Around Easter, we will advertise for our new team, to take over from the current Student Leaders at May half term. This year, we plan to formalise the process further; the first stage of which was to ask our current team to write job decriptions for their roles. I created a very basic job description template then asked the team to outline a description of their role, its main responsibilities and the skills required to do the role successfully. When I suggested they do this in a recent meeting, there was a sense of what I can only describe as ‘imposter syndrome’; they couldn’t believe that I wanted them to come up with the job descriptions. I explained that, given how amazing they had been in their roles, there was noone better placed to write the job descriptions than them. This appeared to give the students confidence and they have produced some brilliant job descriptions as a result (see their pdf documents at the end of this post); leadership in action.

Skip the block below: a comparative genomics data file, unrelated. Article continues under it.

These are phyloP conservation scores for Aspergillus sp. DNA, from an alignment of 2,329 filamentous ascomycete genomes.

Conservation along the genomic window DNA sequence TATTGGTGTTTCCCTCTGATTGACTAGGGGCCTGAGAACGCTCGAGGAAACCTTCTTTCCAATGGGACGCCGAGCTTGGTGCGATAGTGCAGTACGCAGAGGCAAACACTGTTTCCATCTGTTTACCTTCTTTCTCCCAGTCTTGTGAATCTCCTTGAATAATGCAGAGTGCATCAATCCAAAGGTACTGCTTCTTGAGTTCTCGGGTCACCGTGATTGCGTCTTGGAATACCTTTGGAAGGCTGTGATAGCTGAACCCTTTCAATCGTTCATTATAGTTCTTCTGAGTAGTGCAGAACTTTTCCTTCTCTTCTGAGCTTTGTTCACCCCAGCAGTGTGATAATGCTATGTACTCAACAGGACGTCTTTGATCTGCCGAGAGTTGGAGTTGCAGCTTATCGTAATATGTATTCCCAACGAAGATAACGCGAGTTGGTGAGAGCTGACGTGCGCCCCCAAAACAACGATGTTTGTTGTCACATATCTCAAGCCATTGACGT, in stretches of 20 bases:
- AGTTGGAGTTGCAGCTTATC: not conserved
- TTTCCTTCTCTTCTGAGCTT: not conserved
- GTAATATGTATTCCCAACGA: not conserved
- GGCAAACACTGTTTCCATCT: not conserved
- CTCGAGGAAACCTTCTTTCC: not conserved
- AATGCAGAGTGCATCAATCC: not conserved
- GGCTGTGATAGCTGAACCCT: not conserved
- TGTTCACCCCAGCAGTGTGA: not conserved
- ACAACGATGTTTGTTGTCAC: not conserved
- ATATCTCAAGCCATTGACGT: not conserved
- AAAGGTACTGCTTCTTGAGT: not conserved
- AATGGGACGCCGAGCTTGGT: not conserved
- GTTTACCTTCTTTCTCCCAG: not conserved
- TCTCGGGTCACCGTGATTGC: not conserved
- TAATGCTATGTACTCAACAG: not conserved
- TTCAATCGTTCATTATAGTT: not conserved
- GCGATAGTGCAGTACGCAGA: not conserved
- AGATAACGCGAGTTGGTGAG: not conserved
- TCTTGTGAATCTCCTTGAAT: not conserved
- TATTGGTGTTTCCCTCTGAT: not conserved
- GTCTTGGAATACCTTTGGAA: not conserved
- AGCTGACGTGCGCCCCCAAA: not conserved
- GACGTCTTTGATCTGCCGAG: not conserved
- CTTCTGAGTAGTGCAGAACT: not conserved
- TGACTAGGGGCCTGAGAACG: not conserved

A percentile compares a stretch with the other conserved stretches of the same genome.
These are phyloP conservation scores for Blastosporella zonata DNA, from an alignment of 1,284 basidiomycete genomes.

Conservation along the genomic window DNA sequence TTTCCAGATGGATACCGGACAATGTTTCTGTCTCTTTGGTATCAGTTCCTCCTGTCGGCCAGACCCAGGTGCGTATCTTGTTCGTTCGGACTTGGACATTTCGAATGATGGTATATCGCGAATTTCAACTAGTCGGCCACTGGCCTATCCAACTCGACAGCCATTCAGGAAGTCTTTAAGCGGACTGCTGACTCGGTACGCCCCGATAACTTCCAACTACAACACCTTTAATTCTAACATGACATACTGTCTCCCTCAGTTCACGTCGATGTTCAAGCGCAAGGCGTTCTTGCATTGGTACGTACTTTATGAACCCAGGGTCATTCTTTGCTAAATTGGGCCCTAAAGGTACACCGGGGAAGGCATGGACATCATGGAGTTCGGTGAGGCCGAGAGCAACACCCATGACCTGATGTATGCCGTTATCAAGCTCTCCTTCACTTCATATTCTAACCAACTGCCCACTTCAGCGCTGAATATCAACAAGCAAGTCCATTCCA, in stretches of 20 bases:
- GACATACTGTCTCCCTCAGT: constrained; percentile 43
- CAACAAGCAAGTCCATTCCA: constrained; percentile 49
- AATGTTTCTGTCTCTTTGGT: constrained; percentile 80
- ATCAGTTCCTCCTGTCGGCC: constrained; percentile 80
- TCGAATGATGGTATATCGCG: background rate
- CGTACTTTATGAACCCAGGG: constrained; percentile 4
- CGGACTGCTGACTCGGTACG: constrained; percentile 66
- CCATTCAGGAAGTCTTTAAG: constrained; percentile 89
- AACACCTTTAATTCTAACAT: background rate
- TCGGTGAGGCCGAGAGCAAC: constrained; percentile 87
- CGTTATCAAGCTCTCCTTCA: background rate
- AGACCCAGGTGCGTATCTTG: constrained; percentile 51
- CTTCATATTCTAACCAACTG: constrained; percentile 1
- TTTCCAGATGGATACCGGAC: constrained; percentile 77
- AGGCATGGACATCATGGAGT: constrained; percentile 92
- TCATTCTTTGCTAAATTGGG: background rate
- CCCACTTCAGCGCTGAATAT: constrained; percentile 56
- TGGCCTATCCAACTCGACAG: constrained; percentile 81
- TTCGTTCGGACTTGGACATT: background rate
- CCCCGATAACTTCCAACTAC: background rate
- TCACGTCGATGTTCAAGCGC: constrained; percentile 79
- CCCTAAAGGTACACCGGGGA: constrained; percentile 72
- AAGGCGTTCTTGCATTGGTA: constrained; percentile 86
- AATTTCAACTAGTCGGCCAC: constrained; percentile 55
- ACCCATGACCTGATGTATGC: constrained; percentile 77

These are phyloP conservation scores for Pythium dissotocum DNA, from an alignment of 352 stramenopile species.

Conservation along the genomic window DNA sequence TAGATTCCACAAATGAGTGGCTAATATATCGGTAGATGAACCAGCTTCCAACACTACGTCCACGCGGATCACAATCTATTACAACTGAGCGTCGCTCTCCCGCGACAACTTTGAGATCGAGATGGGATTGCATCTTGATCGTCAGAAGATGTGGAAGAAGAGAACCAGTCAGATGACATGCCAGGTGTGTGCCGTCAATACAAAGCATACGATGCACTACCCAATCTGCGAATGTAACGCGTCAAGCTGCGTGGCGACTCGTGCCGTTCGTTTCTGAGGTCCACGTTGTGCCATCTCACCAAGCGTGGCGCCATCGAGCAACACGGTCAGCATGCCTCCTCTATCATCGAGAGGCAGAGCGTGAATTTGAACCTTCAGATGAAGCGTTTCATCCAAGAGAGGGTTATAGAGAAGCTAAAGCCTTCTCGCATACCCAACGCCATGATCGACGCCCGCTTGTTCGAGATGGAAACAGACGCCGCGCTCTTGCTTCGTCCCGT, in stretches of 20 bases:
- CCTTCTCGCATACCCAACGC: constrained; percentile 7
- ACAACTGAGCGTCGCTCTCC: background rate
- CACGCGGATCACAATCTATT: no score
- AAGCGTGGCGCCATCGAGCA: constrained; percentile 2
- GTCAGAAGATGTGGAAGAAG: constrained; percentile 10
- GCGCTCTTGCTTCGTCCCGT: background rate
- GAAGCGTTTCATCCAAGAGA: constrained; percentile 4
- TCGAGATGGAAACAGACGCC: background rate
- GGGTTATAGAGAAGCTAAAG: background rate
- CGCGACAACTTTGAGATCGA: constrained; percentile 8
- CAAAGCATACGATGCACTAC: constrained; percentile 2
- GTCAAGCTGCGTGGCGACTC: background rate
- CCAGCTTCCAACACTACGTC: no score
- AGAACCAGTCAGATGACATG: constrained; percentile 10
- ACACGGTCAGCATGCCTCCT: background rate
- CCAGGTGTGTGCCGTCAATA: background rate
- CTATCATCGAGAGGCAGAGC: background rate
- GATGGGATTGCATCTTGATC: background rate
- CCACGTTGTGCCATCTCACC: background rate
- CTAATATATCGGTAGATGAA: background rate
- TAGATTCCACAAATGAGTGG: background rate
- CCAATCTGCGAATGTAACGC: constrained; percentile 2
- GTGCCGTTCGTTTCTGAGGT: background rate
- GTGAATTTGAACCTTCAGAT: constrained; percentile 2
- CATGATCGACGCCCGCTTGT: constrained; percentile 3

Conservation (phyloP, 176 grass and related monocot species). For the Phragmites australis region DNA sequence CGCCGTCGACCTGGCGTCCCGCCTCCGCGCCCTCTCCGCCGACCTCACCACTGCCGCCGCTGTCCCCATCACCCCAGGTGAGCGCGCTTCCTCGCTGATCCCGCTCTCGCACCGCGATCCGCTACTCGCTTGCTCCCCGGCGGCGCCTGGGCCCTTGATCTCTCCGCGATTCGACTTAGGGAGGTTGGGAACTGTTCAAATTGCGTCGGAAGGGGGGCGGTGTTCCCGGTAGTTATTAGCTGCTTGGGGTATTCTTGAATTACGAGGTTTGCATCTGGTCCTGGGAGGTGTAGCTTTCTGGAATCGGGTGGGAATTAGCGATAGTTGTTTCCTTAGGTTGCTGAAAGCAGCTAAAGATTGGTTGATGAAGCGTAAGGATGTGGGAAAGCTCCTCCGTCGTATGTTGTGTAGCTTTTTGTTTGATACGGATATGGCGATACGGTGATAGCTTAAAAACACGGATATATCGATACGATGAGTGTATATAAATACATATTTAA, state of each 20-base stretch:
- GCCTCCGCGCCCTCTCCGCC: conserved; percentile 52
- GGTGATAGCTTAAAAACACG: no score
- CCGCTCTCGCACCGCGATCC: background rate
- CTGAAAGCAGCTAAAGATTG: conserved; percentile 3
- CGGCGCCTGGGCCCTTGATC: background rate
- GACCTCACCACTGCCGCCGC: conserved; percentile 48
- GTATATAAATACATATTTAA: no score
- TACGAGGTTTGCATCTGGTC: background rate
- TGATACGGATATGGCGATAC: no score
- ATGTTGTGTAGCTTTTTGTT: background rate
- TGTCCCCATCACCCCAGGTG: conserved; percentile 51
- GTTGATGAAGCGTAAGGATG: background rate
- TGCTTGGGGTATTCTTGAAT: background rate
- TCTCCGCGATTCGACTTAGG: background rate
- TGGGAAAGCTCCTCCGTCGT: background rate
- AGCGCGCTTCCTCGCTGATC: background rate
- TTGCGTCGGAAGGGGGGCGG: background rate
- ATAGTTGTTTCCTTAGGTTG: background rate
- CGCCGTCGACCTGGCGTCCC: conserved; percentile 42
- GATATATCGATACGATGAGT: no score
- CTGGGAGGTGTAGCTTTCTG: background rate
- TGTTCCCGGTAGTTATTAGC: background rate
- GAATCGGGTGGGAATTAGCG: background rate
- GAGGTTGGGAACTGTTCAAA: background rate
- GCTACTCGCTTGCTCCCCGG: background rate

In this year’s recruitment process, we will launch the process via an assembly, in which the current team will describe their roles. Then we will share all job descriptions with our Year 12 cohort, along with the application form (we use Google Forms for this as it allows us to download all applications as a spreadsheet, then filter and sort efficiently thereafter). There is a long text box within the form which allows applicants the opportunity to outline their suitability for the team and specify any particular role(s) of interest. We hope that the inclusion of the job descriptions this year will allow our Year 12s to write more targeted (and therefore better quality) applications; all good practice, of course, for applications for post-18 and any future job opportunities. This slightly more formal process will also have the benefit of demonstrating to our students how important these roles are in our school community; they should be taken seriously as they have such a significant potential impact on all our stakeholders.